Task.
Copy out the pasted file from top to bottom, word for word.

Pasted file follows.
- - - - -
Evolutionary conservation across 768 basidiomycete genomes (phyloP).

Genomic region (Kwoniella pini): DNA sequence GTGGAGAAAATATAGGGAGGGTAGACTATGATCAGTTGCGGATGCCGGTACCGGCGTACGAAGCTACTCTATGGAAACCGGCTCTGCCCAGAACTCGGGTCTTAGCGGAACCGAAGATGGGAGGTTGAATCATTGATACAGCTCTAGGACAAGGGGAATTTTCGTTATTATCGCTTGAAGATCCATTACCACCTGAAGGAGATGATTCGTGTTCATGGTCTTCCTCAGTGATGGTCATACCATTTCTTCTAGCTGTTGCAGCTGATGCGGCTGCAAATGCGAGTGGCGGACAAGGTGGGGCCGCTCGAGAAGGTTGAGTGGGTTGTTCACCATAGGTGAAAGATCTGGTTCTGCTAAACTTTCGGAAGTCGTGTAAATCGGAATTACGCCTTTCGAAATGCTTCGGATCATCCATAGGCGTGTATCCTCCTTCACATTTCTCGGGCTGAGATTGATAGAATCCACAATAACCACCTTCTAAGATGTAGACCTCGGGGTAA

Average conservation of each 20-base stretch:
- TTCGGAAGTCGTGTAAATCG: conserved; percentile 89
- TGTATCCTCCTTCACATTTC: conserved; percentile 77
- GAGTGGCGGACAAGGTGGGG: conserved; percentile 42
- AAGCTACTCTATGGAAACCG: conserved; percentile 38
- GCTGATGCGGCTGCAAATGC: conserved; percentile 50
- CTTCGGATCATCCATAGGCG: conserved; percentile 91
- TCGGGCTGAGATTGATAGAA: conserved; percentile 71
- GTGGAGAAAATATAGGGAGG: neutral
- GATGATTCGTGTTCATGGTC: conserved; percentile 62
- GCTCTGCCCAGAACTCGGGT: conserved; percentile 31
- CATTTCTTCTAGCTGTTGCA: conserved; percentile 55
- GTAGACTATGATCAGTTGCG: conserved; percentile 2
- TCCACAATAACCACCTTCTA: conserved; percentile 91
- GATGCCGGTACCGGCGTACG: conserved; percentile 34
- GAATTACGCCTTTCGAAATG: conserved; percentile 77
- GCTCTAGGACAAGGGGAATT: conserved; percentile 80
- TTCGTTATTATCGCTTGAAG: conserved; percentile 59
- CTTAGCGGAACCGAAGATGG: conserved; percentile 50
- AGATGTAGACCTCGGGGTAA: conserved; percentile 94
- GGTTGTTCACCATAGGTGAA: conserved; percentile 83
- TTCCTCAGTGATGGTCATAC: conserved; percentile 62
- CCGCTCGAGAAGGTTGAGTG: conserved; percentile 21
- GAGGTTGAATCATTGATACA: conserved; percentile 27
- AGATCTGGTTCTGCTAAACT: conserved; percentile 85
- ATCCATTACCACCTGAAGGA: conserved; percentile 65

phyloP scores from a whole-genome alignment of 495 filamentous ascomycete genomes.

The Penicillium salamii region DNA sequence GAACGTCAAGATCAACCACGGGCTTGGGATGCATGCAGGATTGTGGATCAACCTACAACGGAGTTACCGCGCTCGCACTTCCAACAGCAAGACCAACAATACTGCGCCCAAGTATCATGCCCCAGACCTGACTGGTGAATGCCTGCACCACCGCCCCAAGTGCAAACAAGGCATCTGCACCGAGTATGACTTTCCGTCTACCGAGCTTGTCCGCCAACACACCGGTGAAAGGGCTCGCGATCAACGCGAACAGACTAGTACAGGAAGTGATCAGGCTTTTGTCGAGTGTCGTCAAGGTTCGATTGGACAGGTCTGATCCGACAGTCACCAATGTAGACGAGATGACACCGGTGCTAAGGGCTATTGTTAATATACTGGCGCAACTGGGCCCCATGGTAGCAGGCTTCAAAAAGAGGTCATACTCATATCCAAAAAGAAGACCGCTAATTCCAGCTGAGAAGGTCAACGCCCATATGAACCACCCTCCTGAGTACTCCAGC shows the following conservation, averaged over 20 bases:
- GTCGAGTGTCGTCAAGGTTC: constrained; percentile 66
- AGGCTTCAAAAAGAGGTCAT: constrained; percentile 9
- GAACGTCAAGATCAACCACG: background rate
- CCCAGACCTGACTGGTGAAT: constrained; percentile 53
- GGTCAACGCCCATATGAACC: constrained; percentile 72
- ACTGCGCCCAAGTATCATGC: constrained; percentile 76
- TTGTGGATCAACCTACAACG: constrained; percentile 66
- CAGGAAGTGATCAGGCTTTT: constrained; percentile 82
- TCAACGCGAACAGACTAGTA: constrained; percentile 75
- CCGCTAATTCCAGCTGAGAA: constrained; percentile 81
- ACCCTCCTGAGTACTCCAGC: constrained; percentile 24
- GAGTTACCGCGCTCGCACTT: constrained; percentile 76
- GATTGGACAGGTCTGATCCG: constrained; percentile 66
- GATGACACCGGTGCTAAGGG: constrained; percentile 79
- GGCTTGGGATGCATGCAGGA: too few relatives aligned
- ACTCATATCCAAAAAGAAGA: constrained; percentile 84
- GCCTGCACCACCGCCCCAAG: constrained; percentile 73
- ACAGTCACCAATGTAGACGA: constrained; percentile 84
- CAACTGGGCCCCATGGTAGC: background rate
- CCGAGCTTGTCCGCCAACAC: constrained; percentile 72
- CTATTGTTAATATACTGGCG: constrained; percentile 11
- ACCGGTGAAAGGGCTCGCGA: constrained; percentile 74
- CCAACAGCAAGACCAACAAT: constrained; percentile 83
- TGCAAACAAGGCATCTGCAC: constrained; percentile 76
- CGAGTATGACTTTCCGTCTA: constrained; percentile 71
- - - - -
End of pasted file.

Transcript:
Evolutionary conservation across 768 basidiomycete genomes (phyloP).

Genomic region (Kwoniella pini): DNA sequence GTGGAGAAAATATAGGGAGGGTAGACTATGATCAGTTGCGGATGCCGGTACCGGCGTACGAAGCTACTCTATGGAAACCGGCTCTGCCCAGAACTCGGGTCTTAGCGGAACCGAAGATGGGAGGTTGAATCATTGATACAGCTCTAGGACAAGGGGAATTTTCGTTATTATCGCTTGAAGATCCATTACCACCTGAAGGAGATGATTCGTGTTCATGGTCTTCCTCAGTGATGGTCATACCATTTCTTCTAGCTGTTGCAGCTGATGCGGCTGCAAATGCGAGTGGCGGACAAGGTGGGGCCGCTCGAGAAGGTTGAGTGGGTTGTTCACCATAGGTGAAAGATCTGGTTCTGCTAAACTTTCGGAAGTCGTGTAAATCGGAATTACGCCTTTCGAAATGCTTCGGATCATCCATAGGCGTGTATCCTCCTTCACATTTCTCGGGCTGAGATTGATAGAATCCACAATAACCACCTTCTAAGATGTAGACCTCGGGGTAA

Average conservation of each 20-base stretch:
- TTCGGAAGTCGTGTAAATCG: conserved; percentile 89
- TGTATCCTCCTTCACATTTC: conserved; percentile 77
- GAGTGGCGGACAAGGTGGGG: conserved; percentile 42
- AAGCTACTCTATGGAAACCG: conserved; percentile 38
- GCTGATGCGGCTGCAAATGC: conserved; percentile 50
- CTTCGGATCATCCATAGGCG: conserved; percentile 91
- TCGGGCTGAGATTGATAGAA: conserved; percentile 71
- GTGGAGAAAATATAGGGAGG: neutral
- GATGATTCGTGTTCATGGTC: conserved; percentile 62
- GCTCTGCCCAGAACTCGGGT: conserved; percentile 31
- CATTTCTTCTAGCTGTTGCA: conserved; percentile 55
- GTAGACTATGATCAGTTGCG: conserved; percentile 2
- TCCACAATAACCACCTTCTA: conserved; percentile 91
- GATGCCGGTACCGGCGTACG: conserved; percentile 34
- GAATTACGCCTTTCGAAATG: conserved; percentile 77
- GCTCTAGGACAAGGGGAATT: conserved; percentile 80
- TTCGTTATTATCGCTTGAAG: conserved; percentile 59
- CTTAGCGGAACCGAAGATGG: conserved; percentile 50
- AGATGTAGACCTCGGGGTAA: conserved; percentile 94
- GGTTGTTCACCATAGGTGAA: conserved; percentile 83
- TTCCTCAGTGATGGTCATAC: conserved; percentile 62
- CCGCTCGAGAAGGTTGAGTG: conserved; percentile 21
- GAGGTTGAATCATTGATACA: conserved; percentile 27
- AGATCTGGTTCTGCTAAACT: conserved; percentile 85
- ATCCATTACCACCTGAAGGA: conserved; percentile 65

phyloP scores from a whole-genome alignment of 495 filamentous ascomycete genomes.

The Penicillium salamii region DNA sequence GAACGTCAAGATCAACCACGGGCTTGGGATGCATGCAGGATTGTGGATCAACCTACAACGGAGTTACCGCGCTCGCACTTCCAACAGCAAGACCAACAATACTGCGCCCAAGTATCATGCCCCAGACCTGACTGGTGAATGCCTGCACCACCGCCCCAAGTGCAAACAAGGCATCTGCACCGAGTATGACTTTCCGTCTACCGAGCTTGTCCGCCAACACACCGGTGAAAGGGCTCGCGATCAACGCGAACAGACTAGTACAGGAAGTGATCAGGCTTTTGTCGAGTGTCGTCAAGGTTCGATTGGACAGGTCTGATCCGACAGTCACCAATGTAGACGAGATGACACCGGTGCTAAGGGCTATTGTTAATATACTGGCGCAACTGGGCCCCATGGTAGCAGGCTTCAAAAAGAGGTCATACTCATATCCAAAAAGAAGACCGCTAATTCCAGCTGAGAAGGTCAACGCCCATATGAACCACCCTCCTGAGTACTCCAGC shows the following conservation, averaged over 20 bases:
- GTCGAGTGTCGTCAAGGTTC: constrained; percentile 66
- AGGCTTCAAAAAGAGGTCAT: constrained; percentile 9
- GAACGTCAAGATCAACCACG: background rate
- CCCAGACCTGACTGGTGAAT: constrained; percentile 53
- GGTCAACGCCCATATGAACC: constrained; percentile 72
- ACTGCGCCCAAGTATCATGC: constrained; percentile 76
- TTGTGGATCAACCTACAACG: constrained; percentile 66
- CAGGAAGTGATCAGGCTTTT: constrained; percentile 82
- TCAACGCGAACAGACTAGTA: constrained; percentile 75
- CCGCTAATTCCAGCTGAGAA: constrained; percentile 81
- ACCCTCCTGAGTACTCCAGC: constrained; percentile 24
- GAGTTACCGCGCTCGCACTT: constrained; percentile 76
- GATTGGACAGGTCTGATCCG: constrained; percentile 66
- GATGACACCGGTGCTAAGGG: constrained; percentile 79
- GGCTTGGGATGCATGCAGGA: too few relatives aligned
- ACTCATATCCAAAAAGAAGA: constrained; percentile 84
- GCCTGCACCACCGCCCCAAG: constrained; percentile 73
- ACAGTCACCAATGTAGACGA: constrained; percentile 84
- CAACTGGGCCCCATGGTAGC: background rate
- CCGAGCTTGTCCGCCAACAC: constrained; percentile 72
- CTATTGTTAATATACTGGCG: constrained; percentile 11
- ACCGGTGAAAGGGCTCGCGA: constrained; percentile 74
- CCAACAGCAAGACCAACAAT: constrained; percentile 83
- TGCAAACAAGGCATCTGCAC: constrained; percentile 76
- CGAGTATGACTTTCCGTCTA: constrained; percentile 71